Construction projects typically involve several teams of differently skilled workers to work at the same time. When doing so, they may need simultaneous access to the same tools or can work at the same premise.
To avoid mess and frustration in the workforce, plan your production and create schedules for different teams. If needed, prepare an extra set of tools, which you know will be required by most crews.
Communication is important for any industry, but it’s twice important for sectors that involve diverse teams. Project owners should be able to communicate progress to managers, and managers need to design clear guidelines to contractors and field crews. With properly designed construction workflows, every stakeholder knows what tasks they are responsible for, and managers have complete project visibility and accountability even when in-person meetings aren’t available.
Any issue happening on the site (safety accident, insufficient materials, low-quality components, change to a planned production) is reported in real time through quality inspections, safety reports, checklists, etc. This way, problems can be addressed soon after detection, minimizing delays and avoiding rework.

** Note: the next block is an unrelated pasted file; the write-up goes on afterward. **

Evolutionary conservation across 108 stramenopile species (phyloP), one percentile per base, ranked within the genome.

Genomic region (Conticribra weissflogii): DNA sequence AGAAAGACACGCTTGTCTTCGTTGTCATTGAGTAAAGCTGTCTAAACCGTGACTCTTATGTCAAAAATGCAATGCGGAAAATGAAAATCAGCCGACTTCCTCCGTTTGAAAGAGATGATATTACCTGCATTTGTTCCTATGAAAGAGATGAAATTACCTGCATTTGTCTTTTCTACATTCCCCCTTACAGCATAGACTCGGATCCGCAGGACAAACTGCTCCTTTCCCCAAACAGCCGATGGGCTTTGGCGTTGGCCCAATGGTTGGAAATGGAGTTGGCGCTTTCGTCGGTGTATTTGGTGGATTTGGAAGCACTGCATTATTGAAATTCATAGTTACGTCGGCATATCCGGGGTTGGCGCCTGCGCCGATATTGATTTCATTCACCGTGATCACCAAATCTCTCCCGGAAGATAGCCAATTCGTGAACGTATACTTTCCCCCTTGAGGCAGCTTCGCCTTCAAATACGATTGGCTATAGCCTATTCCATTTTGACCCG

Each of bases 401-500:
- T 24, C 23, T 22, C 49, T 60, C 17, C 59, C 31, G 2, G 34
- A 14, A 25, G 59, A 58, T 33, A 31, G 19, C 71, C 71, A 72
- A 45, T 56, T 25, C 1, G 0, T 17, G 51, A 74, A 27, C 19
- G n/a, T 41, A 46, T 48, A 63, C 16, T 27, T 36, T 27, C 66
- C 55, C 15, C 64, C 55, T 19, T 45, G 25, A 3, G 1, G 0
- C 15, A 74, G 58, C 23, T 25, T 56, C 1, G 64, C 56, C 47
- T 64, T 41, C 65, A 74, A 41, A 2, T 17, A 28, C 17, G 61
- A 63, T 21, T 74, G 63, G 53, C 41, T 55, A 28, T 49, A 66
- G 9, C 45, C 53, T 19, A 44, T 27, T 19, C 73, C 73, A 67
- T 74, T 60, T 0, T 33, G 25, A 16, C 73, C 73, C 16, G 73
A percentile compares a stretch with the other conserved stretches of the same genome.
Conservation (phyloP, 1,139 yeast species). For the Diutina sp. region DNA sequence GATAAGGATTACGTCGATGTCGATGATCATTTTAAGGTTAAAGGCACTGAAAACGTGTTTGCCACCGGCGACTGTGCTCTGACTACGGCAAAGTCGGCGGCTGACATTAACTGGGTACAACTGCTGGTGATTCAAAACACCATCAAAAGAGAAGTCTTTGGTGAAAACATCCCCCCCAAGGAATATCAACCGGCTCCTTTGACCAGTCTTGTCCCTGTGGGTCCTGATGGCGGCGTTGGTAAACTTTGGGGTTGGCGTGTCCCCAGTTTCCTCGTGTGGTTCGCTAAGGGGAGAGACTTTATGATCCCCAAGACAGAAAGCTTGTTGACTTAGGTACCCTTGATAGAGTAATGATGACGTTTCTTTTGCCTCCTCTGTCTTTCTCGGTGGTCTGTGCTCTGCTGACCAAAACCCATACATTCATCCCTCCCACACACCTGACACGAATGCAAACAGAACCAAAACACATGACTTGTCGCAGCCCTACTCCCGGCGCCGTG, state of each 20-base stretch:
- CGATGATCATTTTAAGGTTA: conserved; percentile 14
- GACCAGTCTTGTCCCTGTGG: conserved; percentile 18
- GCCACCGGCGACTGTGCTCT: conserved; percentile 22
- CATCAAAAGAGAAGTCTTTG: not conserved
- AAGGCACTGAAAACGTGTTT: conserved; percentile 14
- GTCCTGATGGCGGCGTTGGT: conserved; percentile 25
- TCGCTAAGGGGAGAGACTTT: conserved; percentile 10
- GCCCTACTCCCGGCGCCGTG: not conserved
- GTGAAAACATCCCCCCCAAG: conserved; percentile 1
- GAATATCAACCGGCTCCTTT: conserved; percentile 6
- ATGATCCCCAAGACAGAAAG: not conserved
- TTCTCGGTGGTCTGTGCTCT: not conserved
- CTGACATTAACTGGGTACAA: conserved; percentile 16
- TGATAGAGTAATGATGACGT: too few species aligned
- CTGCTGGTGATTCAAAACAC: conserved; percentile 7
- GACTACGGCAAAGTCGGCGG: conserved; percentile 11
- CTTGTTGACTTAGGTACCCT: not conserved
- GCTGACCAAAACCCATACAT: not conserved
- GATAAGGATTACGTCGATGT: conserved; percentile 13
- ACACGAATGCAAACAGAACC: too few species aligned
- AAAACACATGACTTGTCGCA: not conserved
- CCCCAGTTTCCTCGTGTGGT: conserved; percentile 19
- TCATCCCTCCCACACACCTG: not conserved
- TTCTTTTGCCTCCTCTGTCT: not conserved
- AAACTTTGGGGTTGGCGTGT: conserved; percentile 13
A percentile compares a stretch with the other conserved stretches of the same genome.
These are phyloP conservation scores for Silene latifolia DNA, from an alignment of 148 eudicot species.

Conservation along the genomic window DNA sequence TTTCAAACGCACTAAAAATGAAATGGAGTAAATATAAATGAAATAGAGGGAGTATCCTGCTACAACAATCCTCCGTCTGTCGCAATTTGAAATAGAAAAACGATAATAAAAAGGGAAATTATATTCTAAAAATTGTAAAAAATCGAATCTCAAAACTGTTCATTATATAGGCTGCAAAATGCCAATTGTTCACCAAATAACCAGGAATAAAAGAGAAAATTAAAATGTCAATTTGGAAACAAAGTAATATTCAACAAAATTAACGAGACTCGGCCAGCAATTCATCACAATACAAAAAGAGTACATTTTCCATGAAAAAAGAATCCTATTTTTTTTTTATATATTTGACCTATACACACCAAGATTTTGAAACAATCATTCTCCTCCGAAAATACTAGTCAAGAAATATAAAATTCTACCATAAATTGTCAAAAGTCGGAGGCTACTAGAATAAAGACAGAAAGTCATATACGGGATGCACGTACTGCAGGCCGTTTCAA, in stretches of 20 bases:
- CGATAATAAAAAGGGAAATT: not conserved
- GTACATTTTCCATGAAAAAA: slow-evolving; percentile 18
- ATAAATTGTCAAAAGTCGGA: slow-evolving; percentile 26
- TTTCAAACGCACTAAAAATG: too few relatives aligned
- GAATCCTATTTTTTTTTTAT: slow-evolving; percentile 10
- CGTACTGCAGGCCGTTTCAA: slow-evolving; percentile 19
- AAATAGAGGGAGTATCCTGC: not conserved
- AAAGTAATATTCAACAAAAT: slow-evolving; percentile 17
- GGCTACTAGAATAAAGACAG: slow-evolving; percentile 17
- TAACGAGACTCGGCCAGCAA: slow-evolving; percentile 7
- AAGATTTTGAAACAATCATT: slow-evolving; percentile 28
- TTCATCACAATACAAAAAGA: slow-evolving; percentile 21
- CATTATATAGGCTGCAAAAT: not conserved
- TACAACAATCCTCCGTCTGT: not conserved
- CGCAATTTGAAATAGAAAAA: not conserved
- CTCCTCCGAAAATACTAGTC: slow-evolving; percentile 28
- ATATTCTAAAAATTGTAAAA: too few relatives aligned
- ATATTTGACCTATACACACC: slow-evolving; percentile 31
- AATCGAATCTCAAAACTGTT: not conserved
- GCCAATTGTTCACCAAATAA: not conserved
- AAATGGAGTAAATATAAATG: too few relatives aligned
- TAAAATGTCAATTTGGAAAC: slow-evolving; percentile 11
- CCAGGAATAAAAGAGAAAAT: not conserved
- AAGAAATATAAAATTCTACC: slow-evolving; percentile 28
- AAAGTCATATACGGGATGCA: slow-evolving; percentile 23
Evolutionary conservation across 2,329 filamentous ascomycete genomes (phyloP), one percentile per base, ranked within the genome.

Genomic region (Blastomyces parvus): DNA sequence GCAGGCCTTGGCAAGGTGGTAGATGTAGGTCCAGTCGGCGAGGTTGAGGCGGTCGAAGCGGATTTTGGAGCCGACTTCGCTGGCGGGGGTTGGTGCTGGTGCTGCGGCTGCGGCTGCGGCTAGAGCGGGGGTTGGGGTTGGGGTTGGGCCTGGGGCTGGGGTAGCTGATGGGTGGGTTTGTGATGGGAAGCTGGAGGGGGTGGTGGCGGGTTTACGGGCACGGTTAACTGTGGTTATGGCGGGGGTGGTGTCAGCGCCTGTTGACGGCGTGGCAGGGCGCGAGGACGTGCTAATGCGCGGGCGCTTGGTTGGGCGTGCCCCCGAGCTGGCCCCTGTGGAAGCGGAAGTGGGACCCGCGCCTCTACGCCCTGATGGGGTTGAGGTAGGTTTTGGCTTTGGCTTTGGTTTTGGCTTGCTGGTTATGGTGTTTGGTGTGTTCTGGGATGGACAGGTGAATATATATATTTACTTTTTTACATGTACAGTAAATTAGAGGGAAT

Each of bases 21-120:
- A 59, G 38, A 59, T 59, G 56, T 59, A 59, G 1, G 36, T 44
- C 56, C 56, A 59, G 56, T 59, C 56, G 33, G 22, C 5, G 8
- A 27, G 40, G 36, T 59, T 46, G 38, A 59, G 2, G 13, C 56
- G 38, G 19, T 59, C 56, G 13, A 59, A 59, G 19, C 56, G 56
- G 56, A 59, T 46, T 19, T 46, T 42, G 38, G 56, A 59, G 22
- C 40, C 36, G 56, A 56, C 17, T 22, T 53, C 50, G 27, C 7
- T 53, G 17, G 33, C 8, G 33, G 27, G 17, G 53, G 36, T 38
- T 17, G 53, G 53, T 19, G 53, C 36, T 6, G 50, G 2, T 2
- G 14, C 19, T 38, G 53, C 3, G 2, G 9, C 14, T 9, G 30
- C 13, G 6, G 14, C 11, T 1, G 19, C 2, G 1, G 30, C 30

You can’t change external factors like weather but can mitigate their influence with proper planning. Site accessibility in heavy weather, rain, humidity, heat, noise, equipment resistance – you need to research about each aspect that may cause delays, analyze risks and come up with a Plan B and C.
Make a list of processes crucial to project performance (resources, logistics, supply chain, procurement, quality control, finances etc.) and plan how you can fix disruptions in each if needed. Use construction management software to design integrated workflows so that all the parties (managers, contractors, engineers, electricians, builders, owners) stay updated on the project progress or its absence.
Labor productivity can be difficult to measure and forecast, but options for its improvement are multiple. Identification of factors affecting productivity is the first step. The second is to design a strategy and implement it step by step on the company level. And Fluix can help your construction business with improving productivity and managing your projects better.